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For these data we have four years of observations of changes in achievement scores (i.e., from the school year 1990-91 through 1993-1994. These data are available even for schools that joined after 1990-91) and attained changes in L01 from 1991-92 forward. We considered both one and two year changes in achieve- ment scores in mathematics and reading (the most consistently available data for all schools) across L01 change and attain- ment categories. In all analyses of both one and two year data there were large and meaningful} differences between schools that had reached the highest levels of implementation, or those that hall ma(le the most progress towar(1 high levels of implementation, arid hose schools in which lithe implementation had occurrent where relatively smaller LO] changes hall occurred. To illustrate the general pattern of these findings, Figure 2 shows the combined average gain in reading and mathematics scores across two sets of changes obtained by schools in each category across two years (i.e., 1990- 91 to 1992-93 and 1991-92 to 1993-941. Figure 2. Average Changes in 6th and 8th Gracle Reacling/Math Achievement Across Two Years Amount of Change in Achievement Scores 1/2 Standard Deviation -0.98 Little/No Partial Partial Highly Highest I mplementation I mplementation I mplementation I mplemented I mplementation (Category5) Little Refinement Greater Improvement More Recent Ongoing Refinement (Category4) (Category 3) (Category2) (Category 1) Note: All scores are the combination of the average gains in 6th and 8th grade Math and Reading achievement scores in participating schools across two, 2-year periods. ORGANIZATIONAL ISSUES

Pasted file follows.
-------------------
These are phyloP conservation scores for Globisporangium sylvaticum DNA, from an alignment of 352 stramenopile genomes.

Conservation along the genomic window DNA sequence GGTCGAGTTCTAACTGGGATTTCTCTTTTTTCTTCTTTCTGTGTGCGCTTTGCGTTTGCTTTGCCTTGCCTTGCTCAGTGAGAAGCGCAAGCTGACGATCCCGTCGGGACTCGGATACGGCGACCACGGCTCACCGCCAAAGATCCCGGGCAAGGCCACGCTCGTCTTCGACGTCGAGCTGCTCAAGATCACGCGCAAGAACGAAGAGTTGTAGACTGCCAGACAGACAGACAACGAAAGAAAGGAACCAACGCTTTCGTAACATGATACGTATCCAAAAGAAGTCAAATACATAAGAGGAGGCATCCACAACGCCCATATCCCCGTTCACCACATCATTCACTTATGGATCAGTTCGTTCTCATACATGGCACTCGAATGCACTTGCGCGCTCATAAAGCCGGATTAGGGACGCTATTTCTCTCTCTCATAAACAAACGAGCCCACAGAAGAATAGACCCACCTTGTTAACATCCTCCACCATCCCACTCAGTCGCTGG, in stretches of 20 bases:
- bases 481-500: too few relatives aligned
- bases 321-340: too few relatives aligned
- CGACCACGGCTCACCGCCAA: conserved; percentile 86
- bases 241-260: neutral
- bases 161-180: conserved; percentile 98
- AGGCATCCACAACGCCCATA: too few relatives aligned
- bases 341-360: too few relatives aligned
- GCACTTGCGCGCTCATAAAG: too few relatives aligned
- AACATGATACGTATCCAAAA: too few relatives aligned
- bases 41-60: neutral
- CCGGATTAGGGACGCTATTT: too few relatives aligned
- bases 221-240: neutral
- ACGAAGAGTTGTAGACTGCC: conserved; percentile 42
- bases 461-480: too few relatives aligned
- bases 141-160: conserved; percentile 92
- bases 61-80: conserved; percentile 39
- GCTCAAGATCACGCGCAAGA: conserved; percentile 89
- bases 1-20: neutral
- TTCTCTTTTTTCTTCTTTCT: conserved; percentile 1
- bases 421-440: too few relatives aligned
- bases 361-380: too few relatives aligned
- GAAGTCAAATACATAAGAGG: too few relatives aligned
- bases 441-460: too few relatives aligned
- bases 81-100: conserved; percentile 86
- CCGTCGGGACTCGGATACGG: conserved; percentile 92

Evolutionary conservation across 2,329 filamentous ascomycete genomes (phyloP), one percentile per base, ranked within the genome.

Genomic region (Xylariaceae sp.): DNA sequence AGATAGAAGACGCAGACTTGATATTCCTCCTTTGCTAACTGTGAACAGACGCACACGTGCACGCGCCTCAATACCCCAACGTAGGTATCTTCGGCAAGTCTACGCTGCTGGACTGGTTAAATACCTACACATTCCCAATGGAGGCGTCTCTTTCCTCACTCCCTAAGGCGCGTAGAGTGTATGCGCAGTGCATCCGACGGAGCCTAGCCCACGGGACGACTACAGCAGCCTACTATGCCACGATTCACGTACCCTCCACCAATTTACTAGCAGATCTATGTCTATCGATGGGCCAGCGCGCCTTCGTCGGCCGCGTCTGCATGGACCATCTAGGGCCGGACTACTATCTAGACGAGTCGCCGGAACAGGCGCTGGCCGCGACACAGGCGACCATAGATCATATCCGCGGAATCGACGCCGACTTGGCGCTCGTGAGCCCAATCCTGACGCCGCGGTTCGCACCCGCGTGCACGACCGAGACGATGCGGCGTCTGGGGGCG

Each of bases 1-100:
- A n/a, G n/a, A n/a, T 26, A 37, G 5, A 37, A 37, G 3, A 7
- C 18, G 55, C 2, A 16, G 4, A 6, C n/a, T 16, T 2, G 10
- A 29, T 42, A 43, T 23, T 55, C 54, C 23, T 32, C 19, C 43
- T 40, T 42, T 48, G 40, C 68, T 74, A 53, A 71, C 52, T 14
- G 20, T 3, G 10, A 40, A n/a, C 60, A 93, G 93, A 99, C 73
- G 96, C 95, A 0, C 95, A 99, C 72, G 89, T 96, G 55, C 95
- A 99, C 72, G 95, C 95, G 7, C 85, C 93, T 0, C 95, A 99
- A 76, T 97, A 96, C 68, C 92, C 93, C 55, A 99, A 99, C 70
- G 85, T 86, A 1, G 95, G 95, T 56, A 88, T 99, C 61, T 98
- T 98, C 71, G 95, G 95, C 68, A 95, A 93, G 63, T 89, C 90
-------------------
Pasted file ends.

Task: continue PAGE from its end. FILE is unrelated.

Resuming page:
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L01 attainment and change scores are based on 1994 and prior data, as 1994- 95 implementation data was not yet fully available for these analyses. As can be seen in Figure 2, the average gain in mathematics/reading achieve- ment scores across two 2-year periods in the most fully implemented schools (Category ~ described above) was nearly 21 points (recall that 25 points is a full half standard deviation on these scales). Schools that had at- tained high levels of implementation structurally, but had done so most recently and thus had rather moderate levels of change in the core teaching and learning processes (labeled Category 2: "highly implemente(l, more recent") showed average achievement gains of more than 15 points. Those schools that were not yet highly implemente(l, but that ha(1 shown several categories of L01 gain (labeled "Category 3 - Partial imple- mentation, greater improvement"), had average gain scores of nearly 12 points. By contrast, schools in Cat- egory 4: "partial implementation, little refinement" (i.e., where little improve- ment had recently occurred) showed average gains of less than 3 points, and those schools that had made little or no movement toward implementa- tion showed "negative" average gains scores. In other words, achievement in these schools actually declined. Taken together, the above findings are extremely encouraging and show the potential impact on the achievement anti adjustment of adolescents of the ~mplemen- tation of the elements of high performance mi(l(lle schools that are consistent with most current recommendations for mile level practice. Yet as teachers and adm~nis- trators in our Category ~ schools would quickly point out, these highly imple- mented schools are far from fully trans- formed, particularly in terms of actual changes in instruction at the classroom level. Hence, if we consider that our most fully implemente(1 schools are only part way there, then the potential positive impact of the comprehensive transforma- tion of a school to resect the recommenda tions appears to be well beyond what we have already obtained. This is an issue we will explore further in our ongoing efforts. What we happen if schools fully imple- mentthe recommendations? How (lo we get there and what have we learned about the current process that can help? These are the focus of our ongoing work. SUMMARY AND CONCLUDING COMMENTS For the current paper and this Convo cation, the results of the above analyses anti our continuing work in(licate clearly that it is not the recommen(la- tions for middle level best practice that IMPROVI NG AC H I EVEME NT I N TH E Ml DDLE GRADES